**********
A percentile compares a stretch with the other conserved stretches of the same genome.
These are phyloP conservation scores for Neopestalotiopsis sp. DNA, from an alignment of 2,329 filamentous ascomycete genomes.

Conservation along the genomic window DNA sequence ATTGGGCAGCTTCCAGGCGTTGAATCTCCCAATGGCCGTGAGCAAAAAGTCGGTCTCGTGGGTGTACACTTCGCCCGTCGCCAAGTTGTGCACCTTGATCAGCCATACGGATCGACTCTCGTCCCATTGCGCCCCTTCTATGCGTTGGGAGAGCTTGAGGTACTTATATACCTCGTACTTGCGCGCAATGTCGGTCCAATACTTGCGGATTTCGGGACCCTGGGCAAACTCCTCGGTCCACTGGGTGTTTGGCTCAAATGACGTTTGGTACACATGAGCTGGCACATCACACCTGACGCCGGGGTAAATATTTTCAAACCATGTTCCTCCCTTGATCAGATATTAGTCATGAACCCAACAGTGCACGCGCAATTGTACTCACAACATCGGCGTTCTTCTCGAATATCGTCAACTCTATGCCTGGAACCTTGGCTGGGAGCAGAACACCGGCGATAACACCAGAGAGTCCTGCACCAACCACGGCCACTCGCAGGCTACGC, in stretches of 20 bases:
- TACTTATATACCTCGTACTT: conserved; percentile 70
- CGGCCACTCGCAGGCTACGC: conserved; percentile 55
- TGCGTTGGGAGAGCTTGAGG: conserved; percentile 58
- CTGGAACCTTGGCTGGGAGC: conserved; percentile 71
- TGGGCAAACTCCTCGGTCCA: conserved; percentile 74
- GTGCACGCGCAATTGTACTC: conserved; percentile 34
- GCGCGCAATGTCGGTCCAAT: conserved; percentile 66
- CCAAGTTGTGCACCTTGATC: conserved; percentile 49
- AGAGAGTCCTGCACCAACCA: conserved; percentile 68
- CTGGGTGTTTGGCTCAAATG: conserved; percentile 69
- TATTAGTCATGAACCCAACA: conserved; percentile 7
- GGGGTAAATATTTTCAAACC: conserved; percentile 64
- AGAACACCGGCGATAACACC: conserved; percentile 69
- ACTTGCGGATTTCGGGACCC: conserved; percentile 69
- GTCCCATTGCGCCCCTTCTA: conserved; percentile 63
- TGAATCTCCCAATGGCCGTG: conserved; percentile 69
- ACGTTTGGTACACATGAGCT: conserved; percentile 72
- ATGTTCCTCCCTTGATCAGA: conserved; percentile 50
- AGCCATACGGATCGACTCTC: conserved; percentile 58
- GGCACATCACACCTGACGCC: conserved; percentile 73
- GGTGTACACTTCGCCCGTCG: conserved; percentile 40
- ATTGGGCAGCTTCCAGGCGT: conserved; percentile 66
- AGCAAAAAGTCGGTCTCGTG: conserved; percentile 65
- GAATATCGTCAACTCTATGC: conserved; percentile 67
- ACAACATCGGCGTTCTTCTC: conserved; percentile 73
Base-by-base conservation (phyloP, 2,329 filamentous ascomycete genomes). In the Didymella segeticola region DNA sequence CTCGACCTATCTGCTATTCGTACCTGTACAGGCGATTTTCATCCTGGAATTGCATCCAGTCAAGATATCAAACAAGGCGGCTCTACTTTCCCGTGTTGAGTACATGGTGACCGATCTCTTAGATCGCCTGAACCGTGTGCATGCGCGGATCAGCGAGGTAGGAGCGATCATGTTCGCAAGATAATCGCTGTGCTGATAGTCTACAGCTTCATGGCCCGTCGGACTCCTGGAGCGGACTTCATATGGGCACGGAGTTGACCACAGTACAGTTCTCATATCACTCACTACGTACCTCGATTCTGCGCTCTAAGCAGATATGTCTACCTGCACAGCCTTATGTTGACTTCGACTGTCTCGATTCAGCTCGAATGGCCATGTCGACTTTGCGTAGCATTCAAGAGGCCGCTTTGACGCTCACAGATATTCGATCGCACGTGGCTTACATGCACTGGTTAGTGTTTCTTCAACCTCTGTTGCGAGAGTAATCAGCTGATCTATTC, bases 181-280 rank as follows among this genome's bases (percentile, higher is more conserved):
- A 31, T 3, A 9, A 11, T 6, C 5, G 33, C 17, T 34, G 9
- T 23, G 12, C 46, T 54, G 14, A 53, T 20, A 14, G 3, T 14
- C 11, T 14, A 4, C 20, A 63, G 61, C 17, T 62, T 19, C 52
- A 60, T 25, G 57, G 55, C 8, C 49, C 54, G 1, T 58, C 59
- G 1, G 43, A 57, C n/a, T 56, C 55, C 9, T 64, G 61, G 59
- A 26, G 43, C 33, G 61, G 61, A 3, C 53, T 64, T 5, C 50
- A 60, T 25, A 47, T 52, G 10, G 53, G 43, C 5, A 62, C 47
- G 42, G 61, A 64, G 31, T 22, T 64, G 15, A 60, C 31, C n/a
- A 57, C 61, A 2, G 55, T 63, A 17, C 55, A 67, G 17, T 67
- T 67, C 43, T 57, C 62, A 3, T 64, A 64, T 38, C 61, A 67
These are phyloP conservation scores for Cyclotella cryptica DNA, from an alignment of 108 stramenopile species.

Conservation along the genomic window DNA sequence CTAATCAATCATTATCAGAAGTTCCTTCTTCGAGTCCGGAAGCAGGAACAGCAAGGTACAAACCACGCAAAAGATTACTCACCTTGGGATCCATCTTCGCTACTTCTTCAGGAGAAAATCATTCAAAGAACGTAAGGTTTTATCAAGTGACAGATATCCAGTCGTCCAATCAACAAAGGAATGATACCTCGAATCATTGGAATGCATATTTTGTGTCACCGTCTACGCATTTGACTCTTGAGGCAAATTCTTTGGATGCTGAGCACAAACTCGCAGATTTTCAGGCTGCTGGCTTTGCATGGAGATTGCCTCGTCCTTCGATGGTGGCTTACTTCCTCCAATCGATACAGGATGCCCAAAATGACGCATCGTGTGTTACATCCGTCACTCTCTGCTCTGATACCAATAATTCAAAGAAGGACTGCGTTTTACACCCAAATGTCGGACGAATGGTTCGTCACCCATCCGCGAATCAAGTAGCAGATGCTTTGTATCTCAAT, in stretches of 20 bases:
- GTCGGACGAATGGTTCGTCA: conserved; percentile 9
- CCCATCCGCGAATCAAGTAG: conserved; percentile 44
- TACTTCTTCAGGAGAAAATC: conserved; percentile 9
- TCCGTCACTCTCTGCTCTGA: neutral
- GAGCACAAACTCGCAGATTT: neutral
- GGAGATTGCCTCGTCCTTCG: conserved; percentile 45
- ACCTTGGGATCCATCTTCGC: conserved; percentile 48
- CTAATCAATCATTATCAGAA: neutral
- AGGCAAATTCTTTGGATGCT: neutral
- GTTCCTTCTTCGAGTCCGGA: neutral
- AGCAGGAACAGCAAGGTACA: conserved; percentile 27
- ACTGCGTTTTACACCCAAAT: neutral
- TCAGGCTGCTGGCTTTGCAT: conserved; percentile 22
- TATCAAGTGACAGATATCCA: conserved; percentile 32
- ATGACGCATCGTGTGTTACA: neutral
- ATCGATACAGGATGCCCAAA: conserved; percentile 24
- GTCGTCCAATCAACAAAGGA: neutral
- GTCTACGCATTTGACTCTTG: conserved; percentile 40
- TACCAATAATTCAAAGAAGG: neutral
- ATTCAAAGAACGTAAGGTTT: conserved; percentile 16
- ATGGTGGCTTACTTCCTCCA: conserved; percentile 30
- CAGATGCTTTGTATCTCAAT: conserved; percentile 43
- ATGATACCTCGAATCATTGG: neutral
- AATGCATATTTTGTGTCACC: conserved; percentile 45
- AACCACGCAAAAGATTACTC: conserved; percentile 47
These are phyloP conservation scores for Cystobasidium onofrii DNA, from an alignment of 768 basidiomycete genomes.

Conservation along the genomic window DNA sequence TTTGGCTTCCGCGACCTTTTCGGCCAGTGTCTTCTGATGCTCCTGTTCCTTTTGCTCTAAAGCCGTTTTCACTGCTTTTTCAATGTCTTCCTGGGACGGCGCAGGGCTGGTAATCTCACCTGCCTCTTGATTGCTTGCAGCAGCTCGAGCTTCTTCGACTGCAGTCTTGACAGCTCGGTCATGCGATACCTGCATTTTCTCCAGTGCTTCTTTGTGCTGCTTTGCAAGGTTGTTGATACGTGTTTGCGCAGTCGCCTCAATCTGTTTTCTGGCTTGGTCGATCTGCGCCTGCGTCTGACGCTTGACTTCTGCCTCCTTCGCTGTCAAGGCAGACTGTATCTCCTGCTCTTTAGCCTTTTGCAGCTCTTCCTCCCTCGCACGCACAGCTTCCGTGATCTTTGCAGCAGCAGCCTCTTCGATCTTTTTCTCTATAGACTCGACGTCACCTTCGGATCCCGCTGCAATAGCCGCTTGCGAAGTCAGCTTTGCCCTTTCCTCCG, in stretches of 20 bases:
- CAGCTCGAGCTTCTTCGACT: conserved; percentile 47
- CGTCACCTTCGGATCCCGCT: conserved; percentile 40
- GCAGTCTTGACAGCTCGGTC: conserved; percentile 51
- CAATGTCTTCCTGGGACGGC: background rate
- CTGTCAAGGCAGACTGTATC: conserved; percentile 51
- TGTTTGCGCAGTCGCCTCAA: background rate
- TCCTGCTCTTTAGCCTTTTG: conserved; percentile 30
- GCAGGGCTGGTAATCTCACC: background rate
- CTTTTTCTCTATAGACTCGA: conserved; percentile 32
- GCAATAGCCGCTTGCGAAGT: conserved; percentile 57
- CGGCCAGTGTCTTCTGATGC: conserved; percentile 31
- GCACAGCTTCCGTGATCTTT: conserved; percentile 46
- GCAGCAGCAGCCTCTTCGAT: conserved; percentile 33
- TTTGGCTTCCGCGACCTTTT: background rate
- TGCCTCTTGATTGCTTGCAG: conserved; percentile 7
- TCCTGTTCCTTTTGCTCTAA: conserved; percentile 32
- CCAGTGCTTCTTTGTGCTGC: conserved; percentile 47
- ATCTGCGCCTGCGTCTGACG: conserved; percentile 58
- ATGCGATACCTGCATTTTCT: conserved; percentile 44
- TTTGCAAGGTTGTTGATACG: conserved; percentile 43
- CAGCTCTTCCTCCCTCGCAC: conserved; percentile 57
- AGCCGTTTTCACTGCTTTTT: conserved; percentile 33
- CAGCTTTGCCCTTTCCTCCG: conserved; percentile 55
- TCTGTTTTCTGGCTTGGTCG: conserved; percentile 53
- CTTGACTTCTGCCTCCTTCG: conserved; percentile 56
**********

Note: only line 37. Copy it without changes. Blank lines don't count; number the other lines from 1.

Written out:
- G 42, G 61, A 64, G 31, T 22, T 64, G 15, A 60, C 31, C n/a